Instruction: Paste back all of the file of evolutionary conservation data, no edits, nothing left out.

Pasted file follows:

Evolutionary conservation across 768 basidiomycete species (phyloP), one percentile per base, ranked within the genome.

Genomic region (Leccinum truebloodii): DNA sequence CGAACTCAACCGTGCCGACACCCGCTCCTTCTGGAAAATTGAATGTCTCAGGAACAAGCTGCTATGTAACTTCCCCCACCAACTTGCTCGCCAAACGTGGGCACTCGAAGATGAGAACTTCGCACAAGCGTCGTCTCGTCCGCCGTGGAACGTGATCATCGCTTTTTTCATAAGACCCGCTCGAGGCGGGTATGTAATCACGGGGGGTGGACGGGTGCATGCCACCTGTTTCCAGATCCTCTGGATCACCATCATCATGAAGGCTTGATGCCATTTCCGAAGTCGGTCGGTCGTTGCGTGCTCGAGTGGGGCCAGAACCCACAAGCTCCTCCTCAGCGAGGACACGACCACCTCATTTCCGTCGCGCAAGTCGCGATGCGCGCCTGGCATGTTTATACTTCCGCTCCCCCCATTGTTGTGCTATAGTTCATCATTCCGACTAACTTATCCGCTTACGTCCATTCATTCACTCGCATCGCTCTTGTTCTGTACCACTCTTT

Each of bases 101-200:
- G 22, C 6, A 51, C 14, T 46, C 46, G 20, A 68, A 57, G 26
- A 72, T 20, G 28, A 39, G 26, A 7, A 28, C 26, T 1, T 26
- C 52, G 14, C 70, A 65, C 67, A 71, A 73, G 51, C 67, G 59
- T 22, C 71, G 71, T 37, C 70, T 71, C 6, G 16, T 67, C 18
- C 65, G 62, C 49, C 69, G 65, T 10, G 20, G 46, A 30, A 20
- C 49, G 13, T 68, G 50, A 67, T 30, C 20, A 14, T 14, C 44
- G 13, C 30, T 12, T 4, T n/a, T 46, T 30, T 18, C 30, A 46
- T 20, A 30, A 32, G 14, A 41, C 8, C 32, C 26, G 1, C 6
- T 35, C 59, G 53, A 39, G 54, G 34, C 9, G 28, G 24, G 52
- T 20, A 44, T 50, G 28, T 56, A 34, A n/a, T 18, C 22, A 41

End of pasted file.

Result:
Evolutionary conservation across 768 basidiomycete species (phyloP), one percentile per base, ranked within the genome.

Genomic region (Leccinum truebloodii): DNA sequence CGAACTCAACCGTGCCGACACCCGCTCCTTCTGGAAAATTGAATGTCTCAGGAACAAGCTGCTATGTAACTTCCCCCACCAACTTGCTCGCCAAACGTGGGCACTCGAAGATGAGAACTTCGCACAAGCGTCGTCTCGTCCGCCGTGGAACGTGATCATCGCTTTTTTCATAAGACCCGCTCGAGGCGGGTATGTAATCACGGGGGGTGGACGGGTGCATGCCACCTGTTTCCAGATCCTCTGGATCACCATCATCATGAAGGCTTGATGCCATTTCCGAAGTCGGTCGGTCGTTGCGTGCTCGAGTGGGGCCAGAACCCACAAGCTCCTCCTCAGCGAGGACACGACCACCTCATTTCCGTCGCGCAAGTCGCGATGCGCGCCTGGCATGTTTATACTTCCGCTCCCCCCATTGTTGTGCTATAGTTCATCATTCCGACTAACTTATCCGCTTACGTCCATTCATTCACTCGCATCGCTCTTGTTCTGTACCACTCTTT

Each of bases 101-200:
- G 22, C 6, A 51, C 14, T 46, C 46, G 20, A 68, A 57, G 26
- A 72, T 20, G 28, A 39, G 26, A 7, A 28, C 26, T 1, T 26
- C 52, G 14, C 70, A 65, C 67, A 71, A 73, G 51, C 67, G 59
- T 22, C 71, G 71, T 37, C 70, T 71, C 6, G 16, T 67, C 18
- C 65, G 62, C 49, C 69, G 65, T 10, G 20, G 46, A 30, A 20
- C 49, G 13, T 68, G 50, A 67, T 30, C 20, A 14, T 14, C 44
- G 13, C 30, T 12, T 4, T n/a, T 46, T 30, T 18, C 30, A 46
- T 20, A 30, A 32, G 14, A 41, C 8, C 32, C 26, G 1, C 6
- T 35, C 59, G 53, A 39, G 54, G 34, C 9, G 28, G 24, G 52
- T 20, A 44, T 50, G 28, T 56, A 34, A n/a, T 18, C 22, A 41